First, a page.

hbquikcomjamesl Posted 27 Dec 2013 , 5:43pm
post #1 of

Not entirely sure it's disco dust, but it looks too sparkly to be anything I'd want to put in my mouth.

 

Neighbor down the street gave me a plate of baked goods for Christmas. Planning on reciprocating sometime before Epiphany (remember: think liturgically, not commercially, because liturgically speaking, it's still Christmas until Epiphany). In general, the ones I tasted weren't bad, but neither were they as good as what I bake. One of them appears to be some sort of frosted shortbread, with what appears to be the dreaded disco dust atop the frosting.

 

Is there an easy way to tell whether it's disco dust, or something that's actually edible? Maybe scrape off a bit, and see if it dissolves in water?

9 replies
-K8memphis Posted 27 Dec 2013 , 6:02pm
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eat it and file a report from the bathroom :lol:

 

yes dissolve in water is a less circuitous way to determine dd more friendly to the internal plumbing

hbquikcomjamesl Posted 27 Dec 2013 , 6:11pm
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And assuming the neighbor in question isn't herself on Cake Central, and that she hasn't seen this thread, and already recognized my name on it, what's the most tactful way to point out that disco dust, while "non toxic," hardly qualifies as "good eats"?

-K8memphis Posted 27 Dec 2013 , 6:17pm
post #4 of

the most tactful way is to say nothing--

 

if you do say anything wait till later in the year and bring it up like an omg have you heard about this--who knew? but don't specifically mention her christmas offering--she might bring it up--but tread carefully--

 

the most important thing of course is that she gave a nice gift and all--not that you didn't know that of course--

hbquikcomjamesl Posted 27 Dec 2013 , 6:42pm
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Yes, and I try to avoid looking gift equines in the masticatory orifice.

rexygirl Posted 28 Dec 2013 , 3:30am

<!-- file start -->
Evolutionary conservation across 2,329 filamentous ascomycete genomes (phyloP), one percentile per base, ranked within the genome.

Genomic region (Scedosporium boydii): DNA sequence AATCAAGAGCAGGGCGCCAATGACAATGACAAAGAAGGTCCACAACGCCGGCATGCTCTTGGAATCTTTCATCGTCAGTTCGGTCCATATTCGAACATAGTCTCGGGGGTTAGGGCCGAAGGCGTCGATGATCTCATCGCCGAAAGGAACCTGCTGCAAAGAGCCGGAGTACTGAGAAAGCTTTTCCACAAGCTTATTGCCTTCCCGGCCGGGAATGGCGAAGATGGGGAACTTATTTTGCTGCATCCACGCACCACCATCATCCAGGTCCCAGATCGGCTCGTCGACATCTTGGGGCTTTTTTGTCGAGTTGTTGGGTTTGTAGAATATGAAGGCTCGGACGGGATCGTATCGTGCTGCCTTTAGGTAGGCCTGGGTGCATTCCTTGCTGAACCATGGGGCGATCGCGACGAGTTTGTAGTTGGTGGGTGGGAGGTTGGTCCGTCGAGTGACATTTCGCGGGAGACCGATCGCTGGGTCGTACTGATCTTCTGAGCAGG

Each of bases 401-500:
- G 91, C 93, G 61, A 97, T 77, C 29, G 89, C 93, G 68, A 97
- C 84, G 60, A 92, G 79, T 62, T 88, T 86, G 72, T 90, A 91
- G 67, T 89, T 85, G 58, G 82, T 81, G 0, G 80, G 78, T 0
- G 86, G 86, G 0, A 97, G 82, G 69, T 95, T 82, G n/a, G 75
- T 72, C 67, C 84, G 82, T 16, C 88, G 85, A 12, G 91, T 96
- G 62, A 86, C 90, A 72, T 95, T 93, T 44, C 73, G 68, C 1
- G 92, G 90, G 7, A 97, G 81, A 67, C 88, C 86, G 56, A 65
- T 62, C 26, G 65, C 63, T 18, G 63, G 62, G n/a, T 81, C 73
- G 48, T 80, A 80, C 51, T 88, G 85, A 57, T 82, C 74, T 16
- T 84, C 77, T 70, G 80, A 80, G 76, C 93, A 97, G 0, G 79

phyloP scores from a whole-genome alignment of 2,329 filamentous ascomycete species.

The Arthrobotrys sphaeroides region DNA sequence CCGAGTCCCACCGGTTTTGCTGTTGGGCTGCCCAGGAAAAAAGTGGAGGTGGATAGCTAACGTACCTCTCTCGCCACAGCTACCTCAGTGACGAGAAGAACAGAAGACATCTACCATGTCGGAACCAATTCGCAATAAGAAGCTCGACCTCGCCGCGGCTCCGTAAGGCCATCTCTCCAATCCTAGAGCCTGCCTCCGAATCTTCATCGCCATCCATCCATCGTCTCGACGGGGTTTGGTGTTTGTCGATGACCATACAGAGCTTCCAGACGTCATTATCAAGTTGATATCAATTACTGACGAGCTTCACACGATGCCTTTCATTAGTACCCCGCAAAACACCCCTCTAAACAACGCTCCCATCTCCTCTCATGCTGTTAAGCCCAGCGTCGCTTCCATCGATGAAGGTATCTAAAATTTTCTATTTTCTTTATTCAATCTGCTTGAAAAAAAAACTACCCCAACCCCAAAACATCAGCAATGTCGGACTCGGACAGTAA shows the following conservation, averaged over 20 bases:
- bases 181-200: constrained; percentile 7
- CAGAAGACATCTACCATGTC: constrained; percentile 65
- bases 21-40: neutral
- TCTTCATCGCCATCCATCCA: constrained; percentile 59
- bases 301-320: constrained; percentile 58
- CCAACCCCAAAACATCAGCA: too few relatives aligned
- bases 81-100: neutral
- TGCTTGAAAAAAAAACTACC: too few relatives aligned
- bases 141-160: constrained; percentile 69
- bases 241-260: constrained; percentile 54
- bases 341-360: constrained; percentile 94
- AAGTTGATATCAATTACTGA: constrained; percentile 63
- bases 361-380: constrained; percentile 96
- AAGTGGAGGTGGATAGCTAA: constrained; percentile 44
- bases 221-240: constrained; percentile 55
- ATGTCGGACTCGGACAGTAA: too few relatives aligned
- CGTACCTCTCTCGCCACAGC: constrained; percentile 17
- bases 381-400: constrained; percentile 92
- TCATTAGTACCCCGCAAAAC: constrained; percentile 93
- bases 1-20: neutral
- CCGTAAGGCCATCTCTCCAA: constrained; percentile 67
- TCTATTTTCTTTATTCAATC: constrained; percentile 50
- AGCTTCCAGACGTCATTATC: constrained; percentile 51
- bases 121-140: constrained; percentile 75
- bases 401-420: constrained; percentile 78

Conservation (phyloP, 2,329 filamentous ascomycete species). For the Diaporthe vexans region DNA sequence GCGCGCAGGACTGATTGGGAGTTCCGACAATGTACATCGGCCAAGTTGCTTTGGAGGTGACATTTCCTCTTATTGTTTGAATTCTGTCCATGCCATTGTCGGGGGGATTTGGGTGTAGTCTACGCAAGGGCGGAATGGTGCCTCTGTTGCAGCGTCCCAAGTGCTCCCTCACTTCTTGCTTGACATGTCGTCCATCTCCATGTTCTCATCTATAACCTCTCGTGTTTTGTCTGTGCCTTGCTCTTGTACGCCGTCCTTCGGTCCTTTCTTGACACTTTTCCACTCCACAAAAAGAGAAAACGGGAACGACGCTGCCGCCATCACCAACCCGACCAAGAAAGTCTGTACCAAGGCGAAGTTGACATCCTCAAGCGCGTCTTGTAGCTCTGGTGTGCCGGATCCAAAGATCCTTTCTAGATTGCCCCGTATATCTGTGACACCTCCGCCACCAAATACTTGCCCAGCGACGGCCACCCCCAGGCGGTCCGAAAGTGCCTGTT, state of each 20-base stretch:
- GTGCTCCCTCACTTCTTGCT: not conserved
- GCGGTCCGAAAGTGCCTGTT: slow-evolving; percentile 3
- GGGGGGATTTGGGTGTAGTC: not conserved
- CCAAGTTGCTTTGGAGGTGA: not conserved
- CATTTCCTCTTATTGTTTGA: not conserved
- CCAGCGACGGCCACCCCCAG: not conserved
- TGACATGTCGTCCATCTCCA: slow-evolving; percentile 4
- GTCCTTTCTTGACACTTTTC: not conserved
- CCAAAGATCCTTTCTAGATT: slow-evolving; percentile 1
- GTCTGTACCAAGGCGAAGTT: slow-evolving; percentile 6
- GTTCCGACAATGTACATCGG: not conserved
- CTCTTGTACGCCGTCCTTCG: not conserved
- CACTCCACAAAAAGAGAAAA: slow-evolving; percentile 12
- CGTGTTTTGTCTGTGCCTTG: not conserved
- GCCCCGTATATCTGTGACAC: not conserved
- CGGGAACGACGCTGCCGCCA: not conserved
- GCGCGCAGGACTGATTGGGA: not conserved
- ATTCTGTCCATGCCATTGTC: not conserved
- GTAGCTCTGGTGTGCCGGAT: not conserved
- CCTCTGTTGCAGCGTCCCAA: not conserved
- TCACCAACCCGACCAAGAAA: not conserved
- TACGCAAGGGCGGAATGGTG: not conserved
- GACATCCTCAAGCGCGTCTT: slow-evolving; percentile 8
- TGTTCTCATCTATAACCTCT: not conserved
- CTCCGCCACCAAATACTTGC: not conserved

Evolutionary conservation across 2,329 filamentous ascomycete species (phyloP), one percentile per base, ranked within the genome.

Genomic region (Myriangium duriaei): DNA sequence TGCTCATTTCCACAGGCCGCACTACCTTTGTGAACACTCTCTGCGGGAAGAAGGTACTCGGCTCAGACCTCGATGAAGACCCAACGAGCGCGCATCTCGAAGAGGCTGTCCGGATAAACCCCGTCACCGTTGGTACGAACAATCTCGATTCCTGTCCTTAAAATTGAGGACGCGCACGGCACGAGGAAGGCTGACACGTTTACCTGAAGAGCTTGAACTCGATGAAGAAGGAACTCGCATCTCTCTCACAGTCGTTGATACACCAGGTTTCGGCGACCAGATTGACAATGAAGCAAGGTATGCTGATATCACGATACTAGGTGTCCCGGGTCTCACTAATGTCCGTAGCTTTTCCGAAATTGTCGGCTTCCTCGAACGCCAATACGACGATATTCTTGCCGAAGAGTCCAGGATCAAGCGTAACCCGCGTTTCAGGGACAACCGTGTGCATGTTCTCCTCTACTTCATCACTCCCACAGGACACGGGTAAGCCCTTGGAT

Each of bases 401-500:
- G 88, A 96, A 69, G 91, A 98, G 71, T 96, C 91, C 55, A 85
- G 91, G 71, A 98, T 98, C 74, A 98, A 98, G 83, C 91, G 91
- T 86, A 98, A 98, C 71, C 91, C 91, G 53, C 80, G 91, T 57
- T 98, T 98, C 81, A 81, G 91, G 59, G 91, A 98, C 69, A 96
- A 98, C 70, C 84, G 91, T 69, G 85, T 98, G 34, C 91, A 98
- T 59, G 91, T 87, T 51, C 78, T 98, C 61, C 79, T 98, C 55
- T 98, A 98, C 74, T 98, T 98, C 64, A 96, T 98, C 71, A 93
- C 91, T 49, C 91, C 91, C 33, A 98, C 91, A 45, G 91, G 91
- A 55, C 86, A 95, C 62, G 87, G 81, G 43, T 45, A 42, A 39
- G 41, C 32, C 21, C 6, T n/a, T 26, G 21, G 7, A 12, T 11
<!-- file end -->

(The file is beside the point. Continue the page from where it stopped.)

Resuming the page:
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AIt's so hard especially when it's all over Pinterest and unless you take the time to see where the cookies come from (usually a blog that was a set up photo shoot) people assume its edible. Every time one pops up in my feed on pinterest I make a point to leave a comment with the pic which unless someone deletes it stays with the pic as it gets passed around

hbquikcomjamesl Posted 28 Dec 2013 , 3:45am
post #7 of

AEarlier today, I did a Google search on disco dust. Found a tutorial on putting it on cookies. With a note from the original author, explaining that in the years since she'd first posted the tutorial, she'd found out that (not her words) disco dust is not "good eats."

-K8memphis Posted 28 Dec 2013 , 3:17pm
post #8 of

i mean when it first came out it said."not edible" so i never got into it myself--

 

reading labels is important!

hbquikcomjamesl Posted 29 Dec 2013 , 6:51am
post #9 of

AHmm. Somebody recently mentioned silver dragees on another disco dust thread, and wow, speak of the devil, and you hear his horns: I just now noticed that at least two cookies on the plate were decorated in the little once-considered-edible ball bearings.

On a more favorable note, there was at least one specimen of a chocolate mint confection that, I'm told, was quite good, evidently comparable in quality to what I baked this year. (I'll take that individual's word on that: I loathe mint almost as much as I loathe chocolate, and I need to remember to have a note put into my chart at the dentist's office: on future cleanings, any flavor of abrasive except the new chocolate mint.)

hbquikcomjamesl Posted 29 Dec 2013 , 7:29am

AOn another note, another, more distant, neighbor gave us a plate of baked goods today, including some excellent pressed cookies decorated with red and green sugar (vanilla spritz, I believe)

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